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Asus announces Poseidon GTX 780, with hybrid air and water cooling

Asus are planning to expand their Republic of Gamers line-up with two new high-end Nvidia cards - The Poseidon GTX 780 and the GTX 780 Ti DirectCU II. The Poseidon will add a hybrid cooling solution to the GK 110 GPU at the core of the standard GTX 780 .

The DirectCU H2O cooling array can work as either a standard active air cooler or a full-blown liquid chilling water block. There's a custom-designed vapour chamber in contact with the GPU, with a bunch of fat copper pipes pulling the heat from the core. On its own that air-cooling portion of the setup can keep the GTX 780 some 7ºC cooler than the reference chiller.

The idea of the Poseidon is to give you the option to plumb the card into a proper water-cooling system. The standard fittings on the water block are designed so that they can fit most standard setups allowing you to just plug and play. Well, once you've drained the system and checked for leaks, anyway.

With this water cooling Asus reckons you'll be able to get some 24ºC cooler than the reference design. By my reckoning that would have it running around 56ºC with a fully loaded GPU. That's mighty cool.

But it's not the top-tier Nvidia card that's getting this treatment - though arguably sticking it on the molten R9 290X would be a better shout - Asus are going with the standard DirectCU II active air cooler for its overclocked GTX 780 Ti .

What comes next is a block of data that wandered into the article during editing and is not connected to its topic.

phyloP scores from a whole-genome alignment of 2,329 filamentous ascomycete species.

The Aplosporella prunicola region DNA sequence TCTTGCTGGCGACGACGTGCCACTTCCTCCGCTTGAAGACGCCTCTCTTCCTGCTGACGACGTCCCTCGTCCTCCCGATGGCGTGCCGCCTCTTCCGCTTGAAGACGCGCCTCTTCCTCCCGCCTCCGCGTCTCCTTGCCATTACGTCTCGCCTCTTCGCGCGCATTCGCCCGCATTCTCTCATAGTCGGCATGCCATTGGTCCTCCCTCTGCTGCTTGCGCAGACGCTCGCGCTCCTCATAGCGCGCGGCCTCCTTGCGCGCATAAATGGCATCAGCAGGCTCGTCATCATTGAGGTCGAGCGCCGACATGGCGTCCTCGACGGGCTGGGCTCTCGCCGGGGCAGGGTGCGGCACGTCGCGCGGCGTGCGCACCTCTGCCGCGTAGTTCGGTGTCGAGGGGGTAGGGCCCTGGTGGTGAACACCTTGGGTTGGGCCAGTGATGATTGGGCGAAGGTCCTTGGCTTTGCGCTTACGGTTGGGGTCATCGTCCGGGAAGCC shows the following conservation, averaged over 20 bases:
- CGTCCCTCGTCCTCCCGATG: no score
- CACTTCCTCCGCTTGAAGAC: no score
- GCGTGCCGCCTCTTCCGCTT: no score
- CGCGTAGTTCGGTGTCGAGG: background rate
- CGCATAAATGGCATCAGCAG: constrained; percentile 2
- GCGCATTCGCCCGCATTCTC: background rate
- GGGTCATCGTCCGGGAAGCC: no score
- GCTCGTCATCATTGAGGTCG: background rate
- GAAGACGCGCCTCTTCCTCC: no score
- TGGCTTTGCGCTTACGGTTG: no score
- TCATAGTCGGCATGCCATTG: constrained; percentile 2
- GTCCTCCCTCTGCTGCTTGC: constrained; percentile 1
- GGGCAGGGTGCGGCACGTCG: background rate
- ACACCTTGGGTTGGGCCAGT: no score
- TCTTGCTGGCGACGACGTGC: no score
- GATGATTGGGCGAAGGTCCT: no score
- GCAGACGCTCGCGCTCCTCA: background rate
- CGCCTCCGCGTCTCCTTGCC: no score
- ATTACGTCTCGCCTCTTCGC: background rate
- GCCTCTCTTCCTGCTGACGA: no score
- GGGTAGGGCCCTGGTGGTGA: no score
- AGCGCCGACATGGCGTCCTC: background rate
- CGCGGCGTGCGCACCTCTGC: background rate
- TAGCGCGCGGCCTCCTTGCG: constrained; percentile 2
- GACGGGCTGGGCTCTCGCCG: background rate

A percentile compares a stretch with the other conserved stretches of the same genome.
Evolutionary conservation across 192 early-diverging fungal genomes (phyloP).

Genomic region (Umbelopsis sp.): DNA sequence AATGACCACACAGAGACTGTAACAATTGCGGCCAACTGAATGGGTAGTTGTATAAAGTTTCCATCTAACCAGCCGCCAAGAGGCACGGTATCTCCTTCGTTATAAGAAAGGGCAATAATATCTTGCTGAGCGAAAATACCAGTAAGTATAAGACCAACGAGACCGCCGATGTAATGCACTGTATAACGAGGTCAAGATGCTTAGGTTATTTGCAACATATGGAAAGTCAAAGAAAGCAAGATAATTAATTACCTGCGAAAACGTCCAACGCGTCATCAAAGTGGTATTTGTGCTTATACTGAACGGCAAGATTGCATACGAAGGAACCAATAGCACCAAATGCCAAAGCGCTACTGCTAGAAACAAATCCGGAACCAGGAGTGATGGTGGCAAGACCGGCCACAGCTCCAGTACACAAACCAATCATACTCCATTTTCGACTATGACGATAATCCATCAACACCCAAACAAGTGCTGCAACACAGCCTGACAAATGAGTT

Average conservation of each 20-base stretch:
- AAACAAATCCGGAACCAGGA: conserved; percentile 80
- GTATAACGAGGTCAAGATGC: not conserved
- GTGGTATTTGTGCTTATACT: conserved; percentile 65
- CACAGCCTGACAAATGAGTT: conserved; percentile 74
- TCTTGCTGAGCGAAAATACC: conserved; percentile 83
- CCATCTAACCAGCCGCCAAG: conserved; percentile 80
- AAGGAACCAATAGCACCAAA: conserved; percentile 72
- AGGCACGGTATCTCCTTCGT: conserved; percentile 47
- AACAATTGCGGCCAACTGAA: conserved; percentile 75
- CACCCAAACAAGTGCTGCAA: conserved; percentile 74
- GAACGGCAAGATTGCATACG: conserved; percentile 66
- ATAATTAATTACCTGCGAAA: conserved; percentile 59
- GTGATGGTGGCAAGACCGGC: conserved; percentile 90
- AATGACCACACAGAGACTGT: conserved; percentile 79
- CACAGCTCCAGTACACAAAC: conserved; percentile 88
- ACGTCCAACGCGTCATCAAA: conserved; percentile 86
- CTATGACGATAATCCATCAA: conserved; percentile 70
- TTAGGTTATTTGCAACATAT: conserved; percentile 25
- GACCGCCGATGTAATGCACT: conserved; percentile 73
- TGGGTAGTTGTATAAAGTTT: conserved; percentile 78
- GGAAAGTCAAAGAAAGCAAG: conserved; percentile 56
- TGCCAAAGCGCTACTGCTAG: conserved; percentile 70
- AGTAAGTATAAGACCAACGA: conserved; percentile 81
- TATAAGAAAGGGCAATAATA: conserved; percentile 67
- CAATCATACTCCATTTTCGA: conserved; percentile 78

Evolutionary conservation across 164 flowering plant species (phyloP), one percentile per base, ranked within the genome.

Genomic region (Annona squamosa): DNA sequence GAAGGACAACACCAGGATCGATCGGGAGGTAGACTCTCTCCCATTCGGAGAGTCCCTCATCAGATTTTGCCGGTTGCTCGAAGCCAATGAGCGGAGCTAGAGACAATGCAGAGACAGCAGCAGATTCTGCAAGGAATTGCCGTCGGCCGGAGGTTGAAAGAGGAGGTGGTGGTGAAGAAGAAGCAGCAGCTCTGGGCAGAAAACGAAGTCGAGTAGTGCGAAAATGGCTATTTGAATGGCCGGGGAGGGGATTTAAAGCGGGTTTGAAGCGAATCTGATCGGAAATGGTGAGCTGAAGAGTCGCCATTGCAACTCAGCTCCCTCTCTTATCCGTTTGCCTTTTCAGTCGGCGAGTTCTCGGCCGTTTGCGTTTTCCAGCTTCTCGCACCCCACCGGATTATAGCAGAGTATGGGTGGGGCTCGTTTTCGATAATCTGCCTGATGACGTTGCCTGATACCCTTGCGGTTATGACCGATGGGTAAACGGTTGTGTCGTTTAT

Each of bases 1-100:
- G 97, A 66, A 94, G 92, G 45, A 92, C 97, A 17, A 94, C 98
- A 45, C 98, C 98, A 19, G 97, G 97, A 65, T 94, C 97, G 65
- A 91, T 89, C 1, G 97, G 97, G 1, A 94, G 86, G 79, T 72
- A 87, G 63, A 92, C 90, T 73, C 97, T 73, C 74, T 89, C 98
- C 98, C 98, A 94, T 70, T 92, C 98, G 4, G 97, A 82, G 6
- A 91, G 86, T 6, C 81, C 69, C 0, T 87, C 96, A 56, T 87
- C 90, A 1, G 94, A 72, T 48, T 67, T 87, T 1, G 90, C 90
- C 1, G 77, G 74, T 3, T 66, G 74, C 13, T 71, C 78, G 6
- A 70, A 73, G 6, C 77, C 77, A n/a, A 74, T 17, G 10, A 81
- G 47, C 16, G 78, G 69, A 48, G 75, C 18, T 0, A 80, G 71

That's the top GK110 card, rocking the full compliment of fifteen SMX modules and 2,880 CUDA cores. The GPU is factory-overclocked out of the box. Running at 1,020MHz, it's a good deal quicker than the reference design. My reference design card runs at 1,019MHz as standard once with GPU Boost 2.0 active. The Asus version then should go pretty significantly past that right from the off.

But obviously neither of these cards are going to be cheap. The Poseidon GTX 780 is going to be retailing for around £500 and the GTX 780 Ti DirectCU II is likely to be around £620.

Dave James

Dave has been gaming since the days of Zaxxon and Lady Bug on the Colecovision, and code books for the Commodore Vic 20 (Death Race 2000!). He built his first gaming PC at the tender age of 16, and finally finished bug-fixing the Cyrix-based system around a year later. When he dropped it out of the window. He first started writing for Official PlayStation Magazine and Xbox World many decades ago, then moved onto PC Format full-time, then PC Gamer, TechRadar, and T3 among others. Now he's back, writing about the nightmarish graphics card market, CPUs with more cores than sense, gaming laptops hotter than the sun, and SSDs more capacious than a Cybertruck.